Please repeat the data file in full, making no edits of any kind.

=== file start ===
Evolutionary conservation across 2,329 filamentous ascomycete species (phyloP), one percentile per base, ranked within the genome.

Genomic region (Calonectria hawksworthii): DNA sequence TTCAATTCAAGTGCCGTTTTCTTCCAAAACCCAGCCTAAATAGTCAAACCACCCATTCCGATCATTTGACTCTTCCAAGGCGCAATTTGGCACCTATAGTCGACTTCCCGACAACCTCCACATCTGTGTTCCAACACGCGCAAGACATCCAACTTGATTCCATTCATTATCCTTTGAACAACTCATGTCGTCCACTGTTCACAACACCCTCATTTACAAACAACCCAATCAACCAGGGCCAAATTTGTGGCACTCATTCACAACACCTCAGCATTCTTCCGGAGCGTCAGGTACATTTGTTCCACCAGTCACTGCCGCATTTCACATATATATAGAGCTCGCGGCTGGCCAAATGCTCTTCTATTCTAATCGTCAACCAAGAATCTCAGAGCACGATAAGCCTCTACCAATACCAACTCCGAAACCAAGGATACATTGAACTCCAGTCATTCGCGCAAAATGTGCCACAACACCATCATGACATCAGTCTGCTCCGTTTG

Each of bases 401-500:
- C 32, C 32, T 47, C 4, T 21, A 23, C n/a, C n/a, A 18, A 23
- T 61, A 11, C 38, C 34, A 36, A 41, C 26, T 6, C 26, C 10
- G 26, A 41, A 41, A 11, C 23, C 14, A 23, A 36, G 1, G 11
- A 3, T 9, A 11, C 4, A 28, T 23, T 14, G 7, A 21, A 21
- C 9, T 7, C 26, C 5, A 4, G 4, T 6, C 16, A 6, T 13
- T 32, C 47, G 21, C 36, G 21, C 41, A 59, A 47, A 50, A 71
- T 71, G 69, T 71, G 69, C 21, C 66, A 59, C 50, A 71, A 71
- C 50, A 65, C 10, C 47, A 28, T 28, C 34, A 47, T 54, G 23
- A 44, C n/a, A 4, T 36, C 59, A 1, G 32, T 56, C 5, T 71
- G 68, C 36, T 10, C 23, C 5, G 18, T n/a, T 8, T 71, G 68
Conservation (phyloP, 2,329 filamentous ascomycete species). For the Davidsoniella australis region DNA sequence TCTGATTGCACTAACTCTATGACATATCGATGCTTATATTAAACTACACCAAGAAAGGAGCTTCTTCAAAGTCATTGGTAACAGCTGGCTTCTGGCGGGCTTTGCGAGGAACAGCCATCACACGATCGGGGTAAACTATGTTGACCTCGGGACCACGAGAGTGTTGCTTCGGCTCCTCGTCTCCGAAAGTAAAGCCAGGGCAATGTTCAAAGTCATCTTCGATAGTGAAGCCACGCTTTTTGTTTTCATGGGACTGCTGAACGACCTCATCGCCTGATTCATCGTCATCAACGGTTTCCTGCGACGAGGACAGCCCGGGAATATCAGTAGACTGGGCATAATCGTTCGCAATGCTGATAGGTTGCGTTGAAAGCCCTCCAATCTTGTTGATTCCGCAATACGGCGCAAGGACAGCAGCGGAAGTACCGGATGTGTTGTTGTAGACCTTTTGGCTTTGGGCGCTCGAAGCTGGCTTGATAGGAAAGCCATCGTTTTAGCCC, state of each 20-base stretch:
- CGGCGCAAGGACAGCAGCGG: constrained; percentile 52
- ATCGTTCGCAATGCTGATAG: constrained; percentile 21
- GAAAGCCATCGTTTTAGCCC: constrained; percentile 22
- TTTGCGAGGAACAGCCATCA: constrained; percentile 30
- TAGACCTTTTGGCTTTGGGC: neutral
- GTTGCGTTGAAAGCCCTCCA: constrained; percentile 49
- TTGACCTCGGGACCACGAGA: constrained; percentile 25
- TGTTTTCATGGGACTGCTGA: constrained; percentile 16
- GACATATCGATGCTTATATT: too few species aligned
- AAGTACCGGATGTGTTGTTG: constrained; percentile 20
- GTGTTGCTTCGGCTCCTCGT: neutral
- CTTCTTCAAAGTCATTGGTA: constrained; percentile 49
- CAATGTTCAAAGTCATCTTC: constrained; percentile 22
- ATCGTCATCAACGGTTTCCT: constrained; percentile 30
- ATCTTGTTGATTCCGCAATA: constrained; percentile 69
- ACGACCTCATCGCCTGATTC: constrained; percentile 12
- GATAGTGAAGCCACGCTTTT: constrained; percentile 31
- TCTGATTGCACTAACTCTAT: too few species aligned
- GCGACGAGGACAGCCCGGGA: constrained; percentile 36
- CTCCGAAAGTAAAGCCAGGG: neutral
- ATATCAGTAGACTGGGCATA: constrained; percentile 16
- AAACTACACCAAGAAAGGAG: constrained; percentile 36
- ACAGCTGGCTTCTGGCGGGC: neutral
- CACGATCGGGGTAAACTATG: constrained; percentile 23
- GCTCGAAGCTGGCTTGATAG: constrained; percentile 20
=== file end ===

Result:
Evolutionary conservation across 2,329 filamentous ascomycete species (phyloP), one percentile per base, ranked within the genome.

Genomic region (Calonectria hawksworthii): DNA sequence TTCAATTCAAGTGCCGTTTTCTTCCAAAACCCAGCCTAAATAGTCAAACCACCCATTCCGATCATTTGACTCTTCCAAGGCGCAATTTGGCACCTATAGTCGACTTCCCGACAACCTCCACATCTGTGTTCCAACACGCGCAAGACATCCAACTTGATTCCATTCATTATCCTTTGAACAACTCATGTCGTCCACTGTTCACAACACCCTCATTTACAAACAACCCAATCAACCAGGGCCAAATTTGTGGCACTCATTCACAACACCTCAGCATTCTTCCGGAGCGTCAGGTACATTTGTTCCACCAGTCACTGCCGCATTTCACATATATATAGAGCTCGCGGCTGGCCAAATGCTCTTCTATTCTAATCGTCAACCAAGAATCTCAGAGCACGATAAGCCTCTACCAATACCAACTCCGAAACCAAGGATACATTGAACTCCAGTCATTCGCGCAAAATGTGCCACAACACCATCATGACATCAGTCTGCTCCGTTTG

Each of bases 401-500:
- C 32, C 32, T 47, C 4, T 21, A 23, C n/a, C n/a, A 18, A 23
- T 61, A 11, C 38, C 34, A 36, A 41, C 26, T 6, C 26, C 10
- G 26, A 41, A 41, A 11, C 23, C 14, A 23, A 36, G 1, G 11
- A 3, T 9, A 11, C 4, A 28, T 23, T 14, G 7, A 21, A 21
- C 9, T 7, C 26, C 5, A 4, G 4, T 6, C 16, A 6, T 13
- T 32, C 47, G 21, C 36, G 21, C 41, A 59, A 47, A 50, A 71
- T 71, G 69, T 71, G 69, C 21, C 66, A 59, C 50, A 71, A 71
- C 50, A 65, C 10, C 47, A 28, T 28, C 34, A 47, T 54, G 23
- A 44, C n/a, A 4, T 36, C 59, A 1, G 32, T 56, C 5, T 71
- G 68, C 36, T 10, C 23, C 5, G 18, T n/a, T 8, T 71, G 68
Conservation (phyloP, 2,329 filamentous ascomycete species). For the Davidsoniella australis region DNA sequence TCTGATTGCACTAACTCTATGACATATCGATGCTTATATTAAACTACACCAAGAAAGGAGCTTCTTCAAAGTCATTGGTAACAGCTGGCTTCTGGCGGGCTTTGCGAGGAACAGCCATCACACGATCGGGGTAAACTATGTTGACCTCGGGACCACGAGAGTGTTGCTTCGGCTCCTCGTCTCCGAAAGTAAAGCCAGGGCAATGTTCAAAGTCATCTTCGATAGTGAAGCCACGCTTTTTGTTTTCATGGGACTGCTGAACGACCTCATCGCCTGATTCATCGTCATCAACGGTTTCCTGCGACGAGGACAGCCCGGGAATATCAGTAGACTGGGCATAATCGTTCGCAATGCTGATAGGTTGCGTTGAAAGCCCTCCAATCTTGTTGATTCCGCAATACGGCGCAAGGACAGCAGCGGAAGTACCGGATGTGTTGTTGTAGACCTTTTGGCTTTGGGCGCTCGAAGCTGGCTTGATAGGAAAGCCATCGTTTTAGCCC, state of each 20-base stretch:
- CGGCGCAAGGACAGCAGCGG: constrained; percentile 52
- ATCGTTCGCAATGCTGATAG: constrained; percentile 21
- GAAAGCCATCGTTTTAGCCC: constrained; percentile 22
- TTTGCGAGGAACAGCCATCA: constrained; percentile 30
- TAGACCTTTTGGCTTTGGGC: neutral
- GTTGCGTTGAAAGCCCTCCA: constrained; percentile 49
- TTGACCTCGGGACCACGAGA: constrained; percentile 25
- TGTTTTCATGGGACTGCTGA: constrained; percentile 16
- GACATATCGATGCTTATATT: too few species aligned
- AAGTACCGGATGTGTTGTTG: constrained; percentile 20
- GTGTTGCTTCGGCTCCTCGT: neutral
- CTTCTTCAAAGTCATTGGTA: constrained; percentile 49
- CAATGTTCAAAGTCATCTTC: constrained; percentile 22
- ATCGTCATCAACGGTTTCCT: constrained; percentile 30
- ATCTTGTTGATTCCGCAATA: constrained; percentile 69
- ACGACCTCATCGCCTGATTC: constrained; percentile 12
- GATAGTGAAGCCACGCTTTT: constrained; percentile 31
- TCTGATTGCACTAACTCTAT: too few species aligned
- GCGACGAGGACAGCCCGGGA: constrained; percentile 36
- CTCCGAAAGTAAAGCCAGGG: neutral
- ATATCAGTAGACTGGGCATA: constrained; percentile 16
- AAACTACACCAAGAAAGGAG: constrained; percentile 36
- ACAGCTGGCTTCTGGCGGGC: neutral
- CACGATCGGGGTAAACTATG: constrained; percentile 23
- GCTCGAAGCTGGCTTGATAG: constrained; percentile 20